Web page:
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KCPD to address 911 operator shortage as average emergency wait time approaches 30 seconds

KANSAS CITY, Mo. (KCTV) – The Kansas City Board of Police Commissioners meets Tuesday morning as community members look to see how they are handling the shortage of 911 operators.

The agenda includes their monthly report, as well as further talks about their 911 operator operations.

Callers in Kansas City wait an average of 27 seconds during emergency calls, according to the latest data from the Mid-America Regional Council. The longest wait time in December was over 14 minutes.

It shows that it was updated on January 4th and these numbers below are for the month of December.

  • Callers in Kansas City, MO wait an average of 53 seconds for all call types (emergency, non-emergency, or “other”)
  • Longest hold time was over 52 minutes on December 2 for all call types (emergency, non-emergency, or “other”)
  • Emergency call wait time averages 27 seconds, with a maximum call wait time of 14 minutes

Back in November of last year for emergency calls, the average wait time was 22 seconds and the longest wait time was 17 minutes. The shortest maximum hold time in 2022 came in July with a nearly 8-minute call. The longest was in March when someone was on a waiting list for over an hour.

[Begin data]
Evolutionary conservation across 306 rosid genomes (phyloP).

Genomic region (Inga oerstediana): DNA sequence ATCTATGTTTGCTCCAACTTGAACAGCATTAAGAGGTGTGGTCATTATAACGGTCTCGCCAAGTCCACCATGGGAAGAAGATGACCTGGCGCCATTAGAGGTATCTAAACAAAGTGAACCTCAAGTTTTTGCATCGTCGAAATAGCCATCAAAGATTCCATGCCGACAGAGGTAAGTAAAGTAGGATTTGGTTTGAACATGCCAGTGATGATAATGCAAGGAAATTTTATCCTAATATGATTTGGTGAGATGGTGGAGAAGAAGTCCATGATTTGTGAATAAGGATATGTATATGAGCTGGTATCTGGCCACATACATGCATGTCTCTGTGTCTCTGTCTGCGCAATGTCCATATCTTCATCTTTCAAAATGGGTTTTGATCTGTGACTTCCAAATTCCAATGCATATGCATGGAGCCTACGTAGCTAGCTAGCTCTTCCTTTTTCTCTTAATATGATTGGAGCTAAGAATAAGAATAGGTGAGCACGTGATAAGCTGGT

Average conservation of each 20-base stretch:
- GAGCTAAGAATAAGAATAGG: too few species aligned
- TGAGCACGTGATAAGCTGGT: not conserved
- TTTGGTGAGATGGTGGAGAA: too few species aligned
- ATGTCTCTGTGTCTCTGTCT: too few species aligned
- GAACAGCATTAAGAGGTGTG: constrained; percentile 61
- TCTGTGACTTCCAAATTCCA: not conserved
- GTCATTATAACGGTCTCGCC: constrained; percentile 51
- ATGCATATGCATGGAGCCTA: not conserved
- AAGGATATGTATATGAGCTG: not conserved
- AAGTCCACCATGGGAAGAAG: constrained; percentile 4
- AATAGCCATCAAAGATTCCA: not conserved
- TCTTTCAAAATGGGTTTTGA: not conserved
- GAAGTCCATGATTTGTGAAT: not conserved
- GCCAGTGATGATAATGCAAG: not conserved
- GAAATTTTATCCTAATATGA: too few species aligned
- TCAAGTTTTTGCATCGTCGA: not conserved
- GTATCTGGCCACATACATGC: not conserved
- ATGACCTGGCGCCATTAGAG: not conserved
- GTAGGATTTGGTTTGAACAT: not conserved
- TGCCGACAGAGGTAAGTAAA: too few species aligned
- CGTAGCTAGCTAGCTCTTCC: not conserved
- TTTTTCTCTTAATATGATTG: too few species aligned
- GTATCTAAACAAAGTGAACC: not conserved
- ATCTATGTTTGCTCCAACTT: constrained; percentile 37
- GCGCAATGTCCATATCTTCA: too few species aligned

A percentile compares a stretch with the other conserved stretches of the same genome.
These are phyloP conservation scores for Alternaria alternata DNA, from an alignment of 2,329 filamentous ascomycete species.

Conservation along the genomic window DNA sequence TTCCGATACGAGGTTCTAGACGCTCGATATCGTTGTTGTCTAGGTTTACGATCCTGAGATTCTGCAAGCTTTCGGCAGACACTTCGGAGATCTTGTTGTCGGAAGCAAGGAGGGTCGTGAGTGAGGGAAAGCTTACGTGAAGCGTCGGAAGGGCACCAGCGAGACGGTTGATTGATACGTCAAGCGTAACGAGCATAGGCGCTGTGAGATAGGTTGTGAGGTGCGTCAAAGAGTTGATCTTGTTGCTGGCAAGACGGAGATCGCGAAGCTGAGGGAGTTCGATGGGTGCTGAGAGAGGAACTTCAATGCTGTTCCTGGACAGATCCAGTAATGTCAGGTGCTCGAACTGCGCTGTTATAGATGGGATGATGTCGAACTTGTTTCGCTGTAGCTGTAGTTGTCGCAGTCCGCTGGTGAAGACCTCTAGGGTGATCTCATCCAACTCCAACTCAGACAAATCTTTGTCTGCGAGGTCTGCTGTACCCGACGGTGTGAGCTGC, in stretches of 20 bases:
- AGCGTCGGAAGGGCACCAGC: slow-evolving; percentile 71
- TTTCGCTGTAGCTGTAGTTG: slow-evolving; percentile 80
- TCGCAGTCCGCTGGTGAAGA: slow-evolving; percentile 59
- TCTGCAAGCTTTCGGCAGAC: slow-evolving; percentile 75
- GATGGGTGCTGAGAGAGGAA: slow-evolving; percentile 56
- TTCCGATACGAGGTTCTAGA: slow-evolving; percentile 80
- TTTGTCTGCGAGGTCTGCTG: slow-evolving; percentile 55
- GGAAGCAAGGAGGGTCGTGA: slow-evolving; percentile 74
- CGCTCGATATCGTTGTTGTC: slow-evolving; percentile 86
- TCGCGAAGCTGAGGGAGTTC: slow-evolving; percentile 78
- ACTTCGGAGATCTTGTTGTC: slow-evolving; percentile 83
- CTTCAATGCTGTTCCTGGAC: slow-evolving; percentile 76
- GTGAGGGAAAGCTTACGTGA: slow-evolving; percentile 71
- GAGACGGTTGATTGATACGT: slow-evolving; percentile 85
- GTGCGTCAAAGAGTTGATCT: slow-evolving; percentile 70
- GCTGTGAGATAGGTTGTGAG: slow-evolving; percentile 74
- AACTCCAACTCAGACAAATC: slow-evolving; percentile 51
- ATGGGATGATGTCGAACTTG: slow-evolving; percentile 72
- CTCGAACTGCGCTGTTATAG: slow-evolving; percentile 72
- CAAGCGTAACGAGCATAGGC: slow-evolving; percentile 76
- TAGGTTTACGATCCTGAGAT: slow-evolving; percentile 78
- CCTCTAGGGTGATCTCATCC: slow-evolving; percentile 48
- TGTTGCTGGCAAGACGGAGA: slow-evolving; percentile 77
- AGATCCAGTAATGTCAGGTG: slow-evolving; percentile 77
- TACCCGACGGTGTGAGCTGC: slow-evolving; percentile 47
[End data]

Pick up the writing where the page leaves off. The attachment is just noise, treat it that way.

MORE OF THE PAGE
The problem stems from a shortage of call-takers as we have previously reported. KCPD is operating on 31 fewer than needed.

The BOPC is looking to recruit and retain more people through alternative measures to their normal operations, eliminating marijuana drug testing and offering a signing bonus. Shippers make $42,600 a year to start now, but could add another $5,000 with a signing bonus.

Police officers at last month’s meeting told the board that another reason for a shortage could be due to a lack of training prior to the interview process. They said several people come in and do very well with the process, but then fail the necessary speed-typing skills tests.

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